The fifth wave of the COVID-19 pandemic appears to be abating in Washington state, but officials say much work remains to be done.
SEATTLE – The fifth wave of the COVID-19 pandemic has seen the number of cases rise in Washington since August. Despite the availability of vaccines, the state’s hospitalizations and death rate reached record highs by the end of the summer.
The state epidemiologist, Dr. Scott Lindquist, however, said Wednesday that he thinks Washington is “on the verge of averting this fifth wave pretty well.”
The positive outlook came Wednesday morning during the Health Ministry briefing. The most recent data shows that the number of cases, hospitalizations and even death rates are steadily falling.
>> Download KING 5’s Roku and Amazon Fire apps to watch live newscasts and video-on-demand
In addition to beginning distribution of the newly approved pediatric vaccine to children ages 5-11, Lindquist and the rest of the DOH panel expressed optimism about the future of the pandemic.
“But that doesn’t mean you shouldn’t wear your mask,” Lindquist said. “All those principles – vaccination, masking and distancing from others – will help us a lot to get out of this fifth wave.”
The state has seen nearly 350 deaths in the past two weeks, and there are still about 100 new hospitalizations every day, according to the DOH dashboard.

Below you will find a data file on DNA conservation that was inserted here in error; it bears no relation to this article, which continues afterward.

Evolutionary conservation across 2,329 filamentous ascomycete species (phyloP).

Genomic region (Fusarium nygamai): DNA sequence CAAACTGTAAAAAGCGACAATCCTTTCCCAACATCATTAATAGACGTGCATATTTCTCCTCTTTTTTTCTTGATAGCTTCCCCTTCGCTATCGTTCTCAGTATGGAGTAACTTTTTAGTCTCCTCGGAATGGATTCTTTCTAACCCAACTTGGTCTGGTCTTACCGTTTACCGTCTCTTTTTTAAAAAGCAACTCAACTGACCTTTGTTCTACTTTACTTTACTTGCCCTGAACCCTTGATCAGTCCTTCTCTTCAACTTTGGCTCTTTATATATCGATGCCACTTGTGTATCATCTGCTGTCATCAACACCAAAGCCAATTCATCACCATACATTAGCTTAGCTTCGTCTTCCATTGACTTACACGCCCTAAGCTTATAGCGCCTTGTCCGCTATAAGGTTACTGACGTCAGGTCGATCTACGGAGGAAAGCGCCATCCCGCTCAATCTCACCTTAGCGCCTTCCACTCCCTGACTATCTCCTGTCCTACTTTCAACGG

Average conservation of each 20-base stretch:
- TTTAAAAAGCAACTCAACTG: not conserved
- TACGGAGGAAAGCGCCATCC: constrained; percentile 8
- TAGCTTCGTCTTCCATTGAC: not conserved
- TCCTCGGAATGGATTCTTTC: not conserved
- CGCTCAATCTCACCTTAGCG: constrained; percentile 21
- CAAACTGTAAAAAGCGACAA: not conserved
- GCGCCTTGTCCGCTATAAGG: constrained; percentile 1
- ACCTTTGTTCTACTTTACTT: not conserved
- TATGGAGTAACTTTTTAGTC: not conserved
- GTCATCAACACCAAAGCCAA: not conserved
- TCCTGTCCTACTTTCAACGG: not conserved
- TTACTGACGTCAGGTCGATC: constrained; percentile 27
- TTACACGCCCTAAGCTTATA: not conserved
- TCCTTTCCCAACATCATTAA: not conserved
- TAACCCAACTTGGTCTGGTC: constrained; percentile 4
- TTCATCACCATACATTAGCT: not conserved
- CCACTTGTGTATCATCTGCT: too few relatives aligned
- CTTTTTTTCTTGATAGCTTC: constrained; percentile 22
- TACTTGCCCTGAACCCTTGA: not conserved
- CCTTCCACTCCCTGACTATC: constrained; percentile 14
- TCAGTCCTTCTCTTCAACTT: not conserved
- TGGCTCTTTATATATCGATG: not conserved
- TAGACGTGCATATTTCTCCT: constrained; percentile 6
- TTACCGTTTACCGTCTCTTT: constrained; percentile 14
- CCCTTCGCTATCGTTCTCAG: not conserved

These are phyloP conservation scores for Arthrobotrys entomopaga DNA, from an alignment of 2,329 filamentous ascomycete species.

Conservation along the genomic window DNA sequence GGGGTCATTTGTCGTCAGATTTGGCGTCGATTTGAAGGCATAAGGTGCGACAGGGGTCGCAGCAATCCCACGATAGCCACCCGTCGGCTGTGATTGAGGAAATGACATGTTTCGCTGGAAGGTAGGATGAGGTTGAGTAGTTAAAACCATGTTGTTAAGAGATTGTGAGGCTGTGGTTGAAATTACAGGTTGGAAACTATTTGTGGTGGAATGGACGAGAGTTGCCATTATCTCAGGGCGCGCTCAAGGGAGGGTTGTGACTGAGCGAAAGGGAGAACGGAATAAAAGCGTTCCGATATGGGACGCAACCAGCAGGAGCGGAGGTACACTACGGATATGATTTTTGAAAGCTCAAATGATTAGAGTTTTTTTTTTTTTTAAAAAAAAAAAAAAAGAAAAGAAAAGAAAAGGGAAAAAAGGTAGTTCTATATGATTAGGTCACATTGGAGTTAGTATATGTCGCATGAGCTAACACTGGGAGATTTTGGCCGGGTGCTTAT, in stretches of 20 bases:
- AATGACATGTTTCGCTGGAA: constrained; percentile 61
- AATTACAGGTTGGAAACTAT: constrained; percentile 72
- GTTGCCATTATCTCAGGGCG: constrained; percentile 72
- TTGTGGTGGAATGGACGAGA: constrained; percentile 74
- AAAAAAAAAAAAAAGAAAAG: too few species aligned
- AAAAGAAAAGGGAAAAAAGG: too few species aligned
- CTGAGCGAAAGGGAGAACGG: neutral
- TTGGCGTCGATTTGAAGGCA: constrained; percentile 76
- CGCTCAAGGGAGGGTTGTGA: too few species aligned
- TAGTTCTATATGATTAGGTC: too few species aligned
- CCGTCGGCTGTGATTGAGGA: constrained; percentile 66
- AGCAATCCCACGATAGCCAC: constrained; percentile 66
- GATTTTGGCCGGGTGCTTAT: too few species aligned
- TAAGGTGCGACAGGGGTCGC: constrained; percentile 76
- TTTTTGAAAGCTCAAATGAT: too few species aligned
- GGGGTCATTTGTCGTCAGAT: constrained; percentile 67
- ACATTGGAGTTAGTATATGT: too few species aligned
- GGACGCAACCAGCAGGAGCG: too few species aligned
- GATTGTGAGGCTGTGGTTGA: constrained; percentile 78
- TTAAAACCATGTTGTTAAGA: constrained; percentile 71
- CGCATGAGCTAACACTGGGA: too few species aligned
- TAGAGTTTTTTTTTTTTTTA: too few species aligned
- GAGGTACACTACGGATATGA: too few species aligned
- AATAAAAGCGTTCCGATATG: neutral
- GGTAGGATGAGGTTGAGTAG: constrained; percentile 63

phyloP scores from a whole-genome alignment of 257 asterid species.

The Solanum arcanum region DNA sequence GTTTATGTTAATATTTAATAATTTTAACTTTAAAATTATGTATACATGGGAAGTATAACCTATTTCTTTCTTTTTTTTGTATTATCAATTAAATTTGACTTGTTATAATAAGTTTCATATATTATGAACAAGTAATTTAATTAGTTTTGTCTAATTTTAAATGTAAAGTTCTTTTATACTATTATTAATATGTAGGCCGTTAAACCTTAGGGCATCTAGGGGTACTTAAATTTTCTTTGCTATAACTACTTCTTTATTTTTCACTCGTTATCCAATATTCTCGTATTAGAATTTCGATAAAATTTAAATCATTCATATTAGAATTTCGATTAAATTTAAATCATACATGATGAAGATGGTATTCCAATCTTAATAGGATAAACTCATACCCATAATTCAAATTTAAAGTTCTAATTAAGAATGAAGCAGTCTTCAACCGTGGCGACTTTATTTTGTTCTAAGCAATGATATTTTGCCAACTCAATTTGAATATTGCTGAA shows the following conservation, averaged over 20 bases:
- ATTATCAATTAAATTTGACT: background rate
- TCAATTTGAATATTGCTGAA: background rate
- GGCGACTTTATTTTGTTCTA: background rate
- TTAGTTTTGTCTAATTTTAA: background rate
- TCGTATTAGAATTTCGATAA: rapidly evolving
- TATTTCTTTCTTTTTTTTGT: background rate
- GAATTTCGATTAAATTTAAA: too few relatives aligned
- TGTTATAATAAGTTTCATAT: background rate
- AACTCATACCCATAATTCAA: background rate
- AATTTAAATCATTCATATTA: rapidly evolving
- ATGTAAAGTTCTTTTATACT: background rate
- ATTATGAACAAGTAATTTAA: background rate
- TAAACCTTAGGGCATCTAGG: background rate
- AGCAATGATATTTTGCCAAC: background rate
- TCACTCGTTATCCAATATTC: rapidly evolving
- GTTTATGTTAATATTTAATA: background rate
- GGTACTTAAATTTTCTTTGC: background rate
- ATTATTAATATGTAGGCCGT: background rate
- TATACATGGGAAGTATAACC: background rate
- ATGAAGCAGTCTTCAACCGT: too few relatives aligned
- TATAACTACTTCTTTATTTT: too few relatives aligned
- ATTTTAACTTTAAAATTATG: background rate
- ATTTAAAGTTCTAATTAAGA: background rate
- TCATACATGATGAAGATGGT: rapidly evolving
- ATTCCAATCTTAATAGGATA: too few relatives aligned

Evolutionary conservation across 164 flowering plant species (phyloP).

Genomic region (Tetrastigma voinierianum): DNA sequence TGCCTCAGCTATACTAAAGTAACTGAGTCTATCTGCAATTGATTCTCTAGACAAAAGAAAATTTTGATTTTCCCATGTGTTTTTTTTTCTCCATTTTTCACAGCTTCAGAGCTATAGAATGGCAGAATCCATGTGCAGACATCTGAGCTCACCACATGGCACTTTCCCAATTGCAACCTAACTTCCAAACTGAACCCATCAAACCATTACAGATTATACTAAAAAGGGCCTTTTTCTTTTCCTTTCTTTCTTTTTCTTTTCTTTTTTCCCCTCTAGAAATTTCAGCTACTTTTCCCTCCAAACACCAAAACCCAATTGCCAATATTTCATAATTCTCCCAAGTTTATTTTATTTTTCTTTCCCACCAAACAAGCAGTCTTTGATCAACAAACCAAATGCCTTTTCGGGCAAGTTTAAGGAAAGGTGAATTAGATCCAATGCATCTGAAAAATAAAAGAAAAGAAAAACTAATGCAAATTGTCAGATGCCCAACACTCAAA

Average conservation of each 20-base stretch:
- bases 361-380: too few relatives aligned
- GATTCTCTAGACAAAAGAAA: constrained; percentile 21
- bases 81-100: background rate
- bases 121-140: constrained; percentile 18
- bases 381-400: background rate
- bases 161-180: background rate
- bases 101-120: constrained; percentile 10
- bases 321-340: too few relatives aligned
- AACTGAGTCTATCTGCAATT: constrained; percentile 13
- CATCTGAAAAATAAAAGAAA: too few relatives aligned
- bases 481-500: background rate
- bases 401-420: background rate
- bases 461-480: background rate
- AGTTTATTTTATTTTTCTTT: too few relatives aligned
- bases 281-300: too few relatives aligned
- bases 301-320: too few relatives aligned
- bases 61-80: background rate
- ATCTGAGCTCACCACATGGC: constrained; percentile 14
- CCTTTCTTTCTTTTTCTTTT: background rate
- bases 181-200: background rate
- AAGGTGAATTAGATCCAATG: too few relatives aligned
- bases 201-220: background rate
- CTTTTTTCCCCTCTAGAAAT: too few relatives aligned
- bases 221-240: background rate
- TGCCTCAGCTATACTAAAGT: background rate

As far as pediatric vaccines are concerned, the rollout is expected to be slow. As of Wednesday, 265,000 doses have arrived in the state, but it’s difficult to get appointments as parents compete with people looking for boosters to get their kids a spot in a clinic or doctor’s office.
“We want to make sure the message to parents is ‘keep trying’,” said Health Minister Dr Umair Shah. “Vaccine supply, as we’ve said in recent weeks, is slow and low, but it will increase.”
The state’s dashboard doesn’t yet list vaccination rates for ages 5-11, but as of Nov. 6, about 60% of the state’s total population has been fully vaccinated. Also, 675,000 Washingtonians have also received their booster.
“This remains a race against a virus,” Shah said. “The virus does what viruses do. It attracts people.”